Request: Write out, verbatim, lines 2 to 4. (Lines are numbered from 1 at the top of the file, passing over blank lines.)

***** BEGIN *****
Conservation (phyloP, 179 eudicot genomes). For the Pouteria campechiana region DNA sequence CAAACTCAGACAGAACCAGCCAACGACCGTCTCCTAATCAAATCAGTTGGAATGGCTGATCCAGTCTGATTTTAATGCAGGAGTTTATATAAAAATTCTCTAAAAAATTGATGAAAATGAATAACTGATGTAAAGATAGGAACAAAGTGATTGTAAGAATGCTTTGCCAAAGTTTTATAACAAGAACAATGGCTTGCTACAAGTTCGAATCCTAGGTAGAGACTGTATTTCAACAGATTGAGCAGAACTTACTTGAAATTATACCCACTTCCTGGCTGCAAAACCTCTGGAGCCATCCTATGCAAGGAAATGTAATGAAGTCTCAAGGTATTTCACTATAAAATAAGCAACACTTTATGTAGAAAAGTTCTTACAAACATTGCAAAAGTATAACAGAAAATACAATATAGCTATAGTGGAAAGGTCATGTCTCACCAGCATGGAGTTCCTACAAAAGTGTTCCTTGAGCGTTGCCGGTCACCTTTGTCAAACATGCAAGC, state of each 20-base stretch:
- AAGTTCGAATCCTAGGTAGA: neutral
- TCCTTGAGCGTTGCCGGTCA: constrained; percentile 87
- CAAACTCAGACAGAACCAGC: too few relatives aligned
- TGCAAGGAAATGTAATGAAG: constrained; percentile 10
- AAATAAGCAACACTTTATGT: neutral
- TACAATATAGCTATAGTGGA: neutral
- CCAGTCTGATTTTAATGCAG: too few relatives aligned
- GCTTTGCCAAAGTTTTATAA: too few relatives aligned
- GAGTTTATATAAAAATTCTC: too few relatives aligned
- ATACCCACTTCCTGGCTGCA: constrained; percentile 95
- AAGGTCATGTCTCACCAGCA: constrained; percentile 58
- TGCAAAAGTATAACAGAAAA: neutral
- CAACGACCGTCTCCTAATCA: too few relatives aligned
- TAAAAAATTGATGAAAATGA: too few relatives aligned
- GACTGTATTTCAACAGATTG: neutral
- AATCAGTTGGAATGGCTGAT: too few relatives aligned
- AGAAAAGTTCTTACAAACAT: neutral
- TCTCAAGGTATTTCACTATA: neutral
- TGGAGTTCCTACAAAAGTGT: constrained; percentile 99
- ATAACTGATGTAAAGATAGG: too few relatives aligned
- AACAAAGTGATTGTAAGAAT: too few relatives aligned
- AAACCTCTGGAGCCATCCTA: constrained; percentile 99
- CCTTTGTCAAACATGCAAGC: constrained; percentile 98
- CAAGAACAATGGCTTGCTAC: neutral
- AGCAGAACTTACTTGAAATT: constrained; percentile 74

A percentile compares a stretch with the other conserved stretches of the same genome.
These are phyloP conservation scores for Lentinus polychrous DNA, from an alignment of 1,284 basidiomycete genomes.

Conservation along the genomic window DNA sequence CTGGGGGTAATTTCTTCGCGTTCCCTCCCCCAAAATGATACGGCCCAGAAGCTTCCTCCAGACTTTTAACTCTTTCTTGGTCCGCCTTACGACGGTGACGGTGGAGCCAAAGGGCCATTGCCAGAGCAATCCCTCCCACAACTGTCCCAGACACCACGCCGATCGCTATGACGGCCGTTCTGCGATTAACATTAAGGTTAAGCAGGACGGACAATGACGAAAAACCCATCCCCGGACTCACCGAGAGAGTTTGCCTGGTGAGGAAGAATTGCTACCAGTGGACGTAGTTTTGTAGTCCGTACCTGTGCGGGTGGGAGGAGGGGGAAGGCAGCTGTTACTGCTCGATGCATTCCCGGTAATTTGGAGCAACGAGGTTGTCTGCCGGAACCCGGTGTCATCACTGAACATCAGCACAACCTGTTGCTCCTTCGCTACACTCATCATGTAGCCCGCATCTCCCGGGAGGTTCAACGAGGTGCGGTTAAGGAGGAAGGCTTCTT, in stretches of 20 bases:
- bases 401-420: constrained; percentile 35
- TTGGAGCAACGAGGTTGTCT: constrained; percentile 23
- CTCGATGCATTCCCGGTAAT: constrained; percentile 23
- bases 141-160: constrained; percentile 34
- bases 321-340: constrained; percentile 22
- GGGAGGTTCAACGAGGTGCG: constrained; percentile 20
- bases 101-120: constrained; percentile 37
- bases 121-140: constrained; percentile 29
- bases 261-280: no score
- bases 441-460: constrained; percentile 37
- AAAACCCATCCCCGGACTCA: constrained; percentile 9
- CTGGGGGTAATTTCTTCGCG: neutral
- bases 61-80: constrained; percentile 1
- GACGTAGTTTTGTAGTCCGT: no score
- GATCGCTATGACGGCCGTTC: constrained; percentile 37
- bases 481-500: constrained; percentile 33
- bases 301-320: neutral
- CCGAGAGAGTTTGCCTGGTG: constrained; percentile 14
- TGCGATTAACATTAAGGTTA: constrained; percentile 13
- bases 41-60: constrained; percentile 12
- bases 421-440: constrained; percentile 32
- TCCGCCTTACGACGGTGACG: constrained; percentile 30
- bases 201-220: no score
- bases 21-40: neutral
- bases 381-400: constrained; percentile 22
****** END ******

- AAGTTCGAATCCTAGGTAGA: neutral
- TCCTTGAGCGTTGCCGGTCA: constrained; percentile 87
- CAAACTCAGACAGAACCAGC: too few relatives aligned